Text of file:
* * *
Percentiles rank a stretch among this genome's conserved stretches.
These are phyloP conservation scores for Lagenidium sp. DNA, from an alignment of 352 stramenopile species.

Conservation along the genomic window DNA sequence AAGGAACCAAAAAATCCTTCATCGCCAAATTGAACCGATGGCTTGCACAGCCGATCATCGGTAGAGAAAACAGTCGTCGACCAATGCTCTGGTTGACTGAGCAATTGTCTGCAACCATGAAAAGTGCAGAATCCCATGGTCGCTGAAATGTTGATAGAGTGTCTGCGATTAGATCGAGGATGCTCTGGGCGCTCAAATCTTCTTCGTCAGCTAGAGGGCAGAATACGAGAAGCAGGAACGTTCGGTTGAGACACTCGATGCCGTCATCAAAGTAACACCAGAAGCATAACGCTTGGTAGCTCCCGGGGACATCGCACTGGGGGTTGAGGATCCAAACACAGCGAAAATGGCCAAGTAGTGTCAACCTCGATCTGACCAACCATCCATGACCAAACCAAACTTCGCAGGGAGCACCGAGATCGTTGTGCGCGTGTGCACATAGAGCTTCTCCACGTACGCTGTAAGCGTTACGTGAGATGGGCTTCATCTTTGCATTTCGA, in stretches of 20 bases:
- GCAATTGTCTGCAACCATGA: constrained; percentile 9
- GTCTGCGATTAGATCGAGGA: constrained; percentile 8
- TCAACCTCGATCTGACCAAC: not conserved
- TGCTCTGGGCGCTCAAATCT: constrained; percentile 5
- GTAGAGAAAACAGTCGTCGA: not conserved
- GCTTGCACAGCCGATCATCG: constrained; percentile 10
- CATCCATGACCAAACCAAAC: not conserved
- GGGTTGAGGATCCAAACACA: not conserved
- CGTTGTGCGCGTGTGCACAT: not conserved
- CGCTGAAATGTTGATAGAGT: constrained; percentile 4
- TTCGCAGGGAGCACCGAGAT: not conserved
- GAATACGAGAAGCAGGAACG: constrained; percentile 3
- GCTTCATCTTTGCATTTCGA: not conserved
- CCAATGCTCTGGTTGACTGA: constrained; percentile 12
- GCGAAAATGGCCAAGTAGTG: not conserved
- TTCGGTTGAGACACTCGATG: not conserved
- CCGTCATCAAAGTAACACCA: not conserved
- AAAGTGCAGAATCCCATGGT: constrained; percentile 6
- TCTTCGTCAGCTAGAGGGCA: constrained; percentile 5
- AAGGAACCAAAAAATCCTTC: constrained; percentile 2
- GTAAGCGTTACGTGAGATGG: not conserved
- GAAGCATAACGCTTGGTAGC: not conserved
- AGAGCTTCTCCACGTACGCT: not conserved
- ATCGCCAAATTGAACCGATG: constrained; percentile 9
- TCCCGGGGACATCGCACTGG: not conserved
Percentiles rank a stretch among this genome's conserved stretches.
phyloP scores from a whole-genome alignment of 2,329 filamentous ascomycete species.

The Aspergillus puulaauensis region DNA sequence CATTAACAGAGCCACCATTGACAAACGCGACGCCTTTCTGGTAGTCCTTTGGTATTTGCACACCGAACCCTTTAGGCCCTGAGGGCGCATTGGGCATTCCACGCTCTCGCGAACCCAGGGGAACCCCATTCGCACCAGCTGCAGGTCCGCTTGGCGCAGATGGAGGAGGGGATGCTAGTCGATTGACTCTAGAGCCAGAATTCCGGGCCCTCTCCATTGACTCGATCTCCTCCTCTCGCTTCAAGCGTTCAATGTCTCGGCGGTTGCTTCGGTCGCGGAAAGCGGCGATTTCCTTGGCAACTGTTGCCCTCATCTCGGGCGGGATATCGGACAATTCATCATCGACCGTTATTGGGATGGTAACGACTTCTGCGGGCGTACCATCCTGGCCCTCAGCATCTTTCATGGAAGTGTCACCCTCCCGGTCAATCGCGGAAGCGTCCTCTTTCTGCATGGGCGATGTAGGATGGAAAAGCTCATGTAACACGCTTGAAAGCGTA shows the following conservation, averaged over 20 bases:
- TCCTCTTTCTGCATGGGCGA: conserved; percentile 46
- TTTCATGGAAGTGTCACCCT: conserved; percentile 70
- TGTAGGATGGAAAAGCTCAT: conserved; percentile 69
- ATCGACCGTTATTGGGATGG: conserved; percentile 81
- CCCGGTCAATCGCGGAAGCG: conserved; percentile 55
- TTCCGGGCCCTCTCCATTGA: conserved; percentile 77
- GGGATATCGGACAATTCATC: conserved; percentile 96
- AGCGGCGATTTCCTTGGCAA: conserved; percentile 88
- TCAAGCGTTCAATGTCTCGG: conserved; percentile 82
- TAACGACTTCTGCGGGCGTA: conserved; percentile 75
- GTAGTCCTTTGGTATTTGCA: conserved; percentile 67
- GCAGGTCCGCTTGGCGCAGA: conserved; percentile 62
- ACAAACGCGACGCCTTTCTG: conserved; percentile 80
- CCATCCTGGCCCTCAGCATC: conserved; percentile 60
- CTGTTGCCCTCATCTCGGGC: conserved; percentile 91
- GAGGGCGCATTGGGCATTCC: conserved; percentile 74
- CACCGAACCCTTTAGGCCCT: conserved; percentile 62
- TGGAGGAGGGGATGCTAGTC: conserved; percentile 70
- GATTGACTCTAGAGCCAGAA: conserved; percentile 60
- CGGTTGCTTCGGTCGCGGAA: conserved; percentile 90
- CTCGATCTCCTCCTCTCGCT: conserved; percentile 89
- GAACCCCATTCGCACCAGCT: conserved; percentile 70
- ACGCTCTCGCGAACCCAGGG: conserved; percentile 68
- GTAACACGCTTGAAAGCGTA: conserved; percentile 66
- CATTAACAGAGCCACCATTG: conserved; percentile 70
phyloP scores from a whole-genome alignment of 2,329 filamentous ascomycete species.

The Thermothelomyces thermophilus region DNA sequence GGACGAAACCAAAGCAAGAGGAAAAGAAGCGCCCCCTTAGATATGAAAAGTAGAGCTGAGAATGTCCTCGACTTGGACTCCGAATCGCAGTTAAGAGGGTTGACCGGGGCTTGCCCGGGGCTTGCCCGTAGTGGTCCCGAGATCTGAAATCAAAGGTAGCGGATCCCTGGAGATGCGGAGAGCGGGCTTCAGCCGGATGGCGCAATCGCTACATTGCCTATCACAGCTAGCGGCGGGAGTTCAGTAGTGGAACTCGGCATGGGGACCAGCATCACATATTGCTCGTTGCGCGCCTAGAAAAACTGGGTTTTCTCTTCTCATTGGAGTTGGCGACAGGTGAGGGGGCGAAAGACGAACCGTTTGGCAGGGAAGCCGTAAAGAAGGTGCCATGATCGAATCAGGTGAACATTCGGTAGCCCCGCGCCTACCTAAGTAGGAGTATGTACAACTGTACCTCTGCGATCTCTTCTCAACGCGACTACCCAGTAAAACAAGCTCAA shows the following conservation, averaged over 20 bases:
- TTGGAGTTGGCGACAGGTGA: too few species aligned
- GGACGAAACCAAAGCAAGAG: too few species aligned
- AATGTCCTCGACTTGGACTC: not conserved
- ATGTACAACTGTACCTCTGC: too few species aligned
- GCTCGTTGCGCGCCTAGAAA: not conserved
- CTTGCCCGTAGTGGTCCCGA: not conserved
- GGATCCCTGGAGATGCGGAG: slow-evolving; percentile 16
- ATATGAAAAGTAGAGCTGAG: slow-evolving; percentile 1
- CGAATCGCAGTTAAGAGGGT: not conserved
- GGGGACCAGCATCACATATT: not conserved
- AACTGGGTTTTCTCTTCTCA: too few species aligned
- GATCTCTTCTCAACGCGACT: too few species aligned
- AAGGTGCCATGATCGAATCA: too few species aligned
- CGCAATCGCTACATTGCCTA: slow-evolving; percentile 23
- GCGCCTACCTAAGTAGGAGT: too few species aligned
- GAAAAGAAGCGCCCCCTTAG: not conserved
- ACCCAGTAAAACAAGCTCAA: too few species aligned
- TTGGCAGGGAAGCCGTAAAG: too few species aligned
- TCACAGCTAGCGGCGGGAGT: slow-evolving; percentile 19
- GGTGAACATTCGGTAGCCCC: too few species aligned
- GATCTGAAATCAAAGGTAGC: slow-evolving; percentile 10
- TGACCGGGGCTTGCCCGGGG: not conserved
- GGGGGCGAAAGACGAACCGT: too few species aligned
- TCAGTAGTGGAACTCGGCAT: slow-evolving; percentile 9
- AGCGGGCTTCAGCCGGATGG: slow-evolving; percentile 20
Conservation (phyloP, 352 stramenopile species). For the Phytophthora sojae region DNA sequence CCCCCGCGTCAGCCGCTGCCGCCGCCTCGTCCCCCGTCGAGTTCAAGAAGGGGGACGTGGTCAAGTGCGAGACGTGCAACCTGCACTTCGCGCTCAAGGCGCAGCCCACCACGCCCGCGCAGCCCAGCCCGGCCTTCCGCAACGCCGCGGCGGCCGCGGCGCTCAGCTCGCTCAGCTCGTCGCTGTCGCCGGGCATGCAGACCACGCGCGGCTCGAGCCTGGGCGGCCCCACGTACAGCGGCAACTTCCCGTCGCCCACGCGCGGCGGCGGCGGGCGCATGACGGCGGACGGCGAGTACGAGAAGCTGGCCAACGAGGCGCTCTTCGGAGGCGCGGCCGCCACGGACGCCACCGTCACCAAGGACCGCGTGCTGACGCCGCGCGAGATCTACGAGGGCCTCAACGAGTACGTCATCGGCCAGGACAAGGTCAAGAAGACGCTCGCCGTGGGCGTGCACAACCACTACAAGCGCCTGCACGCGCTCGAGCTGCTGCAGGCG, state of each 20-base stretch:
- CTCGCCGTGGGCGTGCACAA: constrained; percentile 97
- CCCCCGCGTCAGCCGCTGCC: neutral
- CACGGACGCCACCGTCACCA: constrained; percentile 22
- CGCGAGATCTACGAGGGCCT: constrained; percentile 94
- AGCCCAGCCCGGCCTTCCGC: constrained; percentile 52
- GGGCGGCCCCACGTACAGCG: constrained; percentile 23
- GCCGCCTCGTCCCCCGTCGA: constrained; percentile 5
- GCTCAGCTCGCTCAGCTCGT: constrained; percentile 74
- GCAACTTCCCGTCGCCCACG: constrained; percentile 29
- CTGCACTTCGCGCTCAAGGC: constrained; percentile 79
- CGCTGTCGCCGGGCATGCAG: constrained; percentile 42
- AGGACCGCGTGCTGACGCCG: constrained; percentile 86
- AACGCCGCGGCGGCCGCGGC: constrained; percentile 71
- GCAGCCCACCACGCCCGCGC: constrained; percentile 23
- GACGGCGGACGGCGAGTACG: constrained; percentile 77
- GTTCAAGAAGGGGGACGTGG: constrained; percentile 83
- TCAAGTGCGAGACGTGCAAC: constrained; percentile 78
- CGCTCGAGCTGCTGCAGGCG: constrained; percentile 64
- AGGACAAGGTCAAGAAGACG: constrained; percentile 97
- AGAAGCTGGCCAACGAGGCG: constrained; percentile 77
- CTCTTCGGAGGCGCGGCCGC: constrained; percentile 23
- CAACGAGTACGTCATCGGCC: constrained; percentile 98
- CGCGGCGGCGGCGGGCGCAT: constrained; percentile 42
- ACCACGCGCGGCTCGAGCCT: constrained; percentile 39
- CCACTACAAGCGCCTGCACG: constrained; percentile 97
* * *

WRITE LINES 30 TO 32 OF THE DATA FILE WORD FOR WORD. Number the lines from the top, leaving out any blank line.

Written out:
phyloP scores from a whole-genome alignment of 2,329 filamentous ascomycete species.

The Aspergillus puulaauensis region DNA sequence CATTAACAGAGCCACCATTGACAAACGCGACGCCTTTCTGGTAGTCCTTTGGTATTTGCACACCGAACCCTTTAGGCCCTGAGGGCGCATTGGGCATTCCACGCTCTCGCGAACCCAGGGGAACCCCATTCGCACCAGCTGCAGGTCCGCTTGGCGCAGATGGAGGAGGGGATGCTAGTCGATTGACTCTAGAGCCAGAATTCCGGGCCCTCTCCATTGACTCGATCTCCTCCTCTCGCTTCAAGCGTTCAATGTCTCGGCGGTTGCTTCGGTCGCGGAAAGCGGCGATTTCCTTGGCAACTGTTGCCCTCATCTCGGGCGGGATATCGGACAATTCATCATCGACCGTTATTGGGATGGTAACGACTTCTGCGGGCGTACCATCCTGGCCCTCAGCATCTTTCATGGAAGTGTCACCCTCCCGGTCAATCGCGGAAGCGTCCTCTTTCTGCATGGGCGATGTAGGATGGAAAAGCTCATGTAACACGCTTGAAAGCGTA shows the following conservation, averaged over 20 bases:
- TCCTCTTTCTGCATGGGCGA: conserved; percentile 46